|by Ruy Braga October 20, 2016|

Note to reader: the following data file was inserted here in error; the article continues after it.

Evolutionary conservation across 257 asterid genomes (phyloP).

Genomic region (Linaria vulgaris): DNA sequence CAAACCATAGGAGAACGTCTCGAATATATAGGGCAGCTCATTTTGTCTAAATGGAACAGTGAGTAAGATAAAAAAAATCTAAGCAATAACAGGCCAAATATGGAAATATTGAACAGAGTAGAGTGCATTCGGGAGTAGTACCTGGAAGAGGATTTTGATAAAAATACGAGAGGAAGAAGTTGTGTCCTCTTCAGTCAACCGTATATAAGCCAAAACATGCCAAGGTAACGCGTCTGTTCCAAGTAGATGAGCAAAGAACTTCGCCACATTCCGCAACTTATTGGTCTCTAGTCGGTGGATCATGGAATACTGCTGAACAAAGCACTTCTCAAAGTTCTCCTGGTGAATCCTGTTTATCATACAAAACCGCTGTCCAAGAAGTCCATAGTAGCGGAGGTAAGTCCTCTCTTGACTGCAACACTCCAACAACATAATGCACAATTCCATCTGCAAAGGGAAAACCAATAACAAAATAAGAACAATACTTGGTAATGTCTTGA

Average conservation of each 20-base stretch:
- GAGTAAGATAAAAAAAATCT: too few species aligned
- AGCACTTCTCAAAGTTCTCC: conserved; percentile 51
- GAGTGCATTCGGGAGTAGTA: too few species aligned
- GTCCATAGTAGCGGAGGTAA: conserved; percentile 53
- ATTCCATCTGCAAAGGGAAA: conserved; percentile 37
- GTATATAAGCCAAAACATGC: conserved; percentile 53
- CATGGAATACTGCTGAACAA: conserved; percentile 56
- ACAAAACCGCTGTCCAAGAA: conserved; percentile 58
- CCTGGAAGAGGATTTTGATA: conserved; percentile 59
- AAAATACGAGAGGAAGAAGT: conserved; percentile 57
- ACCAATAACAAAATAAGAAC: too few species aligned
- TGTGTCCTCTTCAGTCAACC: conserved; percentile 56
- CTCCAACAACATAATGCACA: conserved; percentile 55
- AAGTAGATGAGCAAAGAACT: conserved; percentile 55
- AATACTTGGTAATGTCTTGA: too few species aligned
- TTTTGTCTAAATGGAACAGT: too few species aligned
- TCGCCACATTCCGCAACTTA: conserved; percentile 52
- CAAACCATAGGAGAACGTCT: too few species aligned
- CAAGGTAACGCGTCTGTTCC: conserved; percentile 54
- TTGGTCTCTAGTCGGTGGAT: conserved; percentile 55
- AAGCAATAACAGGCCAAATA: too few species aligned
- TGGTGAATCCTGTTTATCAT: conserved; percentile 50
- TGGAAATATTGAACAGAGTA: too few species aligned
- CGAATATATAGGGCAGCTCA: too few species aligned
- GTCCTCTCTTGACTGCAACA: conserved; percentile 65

In general, analyses of Brazil’s current political and economic crisis emphasize the economic policy “errors” of the government, inherited by President Dilma Rousseff of the Workers’ Party (PT) from her predecessor, Luíz Inácio Lula da Silva. While it is true that certain federal policy decisions have interfered with the dynamics of the Brazilian distributive conflict, this focus on political regulation is far too narrow to illuminate the complexity of the current crisis. These explanations tend to obscure the changes in class structure that took place during the Lula era (2002-2010), and to overlook the impact of the international economic crisis. Indeed, such analyses fail to explain how the relationship between political regulation and economic accumulation not only failed to pacify class conflict but radicalized it.